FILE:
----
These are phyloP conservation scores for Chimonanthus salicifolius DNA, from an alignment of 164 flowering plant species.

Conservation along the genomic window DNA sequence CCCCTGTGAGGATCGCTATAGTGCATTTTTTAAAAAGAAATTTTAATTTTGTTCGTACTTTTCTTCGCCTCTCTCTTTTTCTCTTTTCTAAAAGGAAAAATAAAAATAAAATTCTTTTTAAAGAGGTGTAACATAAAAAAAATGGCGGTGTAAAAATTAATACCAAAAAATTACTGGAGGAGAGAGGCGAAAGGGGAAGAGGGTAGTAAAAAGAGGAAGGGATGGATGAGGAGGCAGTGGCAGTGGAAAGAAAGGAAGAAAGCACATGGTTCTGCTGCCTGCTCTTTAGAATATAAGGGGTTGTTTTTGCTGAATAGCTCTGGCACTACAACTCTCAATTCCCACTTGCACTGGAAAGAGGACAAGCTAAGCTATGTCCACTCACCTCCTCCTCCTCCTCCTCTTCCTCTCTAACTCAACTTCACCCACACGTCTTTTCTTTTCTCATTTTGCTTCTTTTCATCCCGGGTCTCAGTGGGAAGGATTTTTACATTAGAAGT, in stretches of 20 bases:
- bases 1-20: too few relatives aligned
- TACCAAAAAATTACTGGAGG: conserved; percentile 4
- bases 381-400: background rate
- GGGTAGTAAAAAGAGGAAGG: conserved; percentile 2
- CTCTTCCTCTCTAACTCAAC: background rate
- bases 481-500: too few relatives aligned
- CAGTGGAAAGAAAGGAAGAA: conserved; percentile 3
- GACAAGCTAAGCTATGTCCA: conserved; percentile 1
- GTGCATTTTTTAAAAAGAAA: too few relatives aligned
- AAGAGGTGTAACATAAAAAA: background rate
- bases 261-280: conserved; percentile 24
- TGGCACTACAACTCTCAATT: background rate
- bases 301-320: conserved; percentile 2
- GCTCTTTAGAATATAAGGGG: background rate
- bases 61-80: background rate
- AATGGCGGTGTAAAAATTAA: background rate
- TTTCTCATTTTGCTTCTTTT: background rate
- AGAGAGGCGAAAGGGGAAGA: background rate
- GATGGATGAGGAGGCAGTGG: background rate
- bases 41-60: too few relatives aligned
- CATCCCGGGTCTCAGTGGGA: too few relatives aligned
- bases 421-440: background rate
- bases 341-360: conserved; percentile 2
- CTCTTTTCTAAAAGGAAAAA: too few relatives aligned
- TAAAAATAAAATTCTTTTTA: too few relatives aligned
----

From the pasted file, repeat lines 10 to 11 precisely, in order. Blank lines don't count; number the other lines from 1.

- GACAAGCTAAGCTATGTCCA: conserved; percentile 1
- GTGCATTTTTTAAAAAGAAA: too few relatives aligned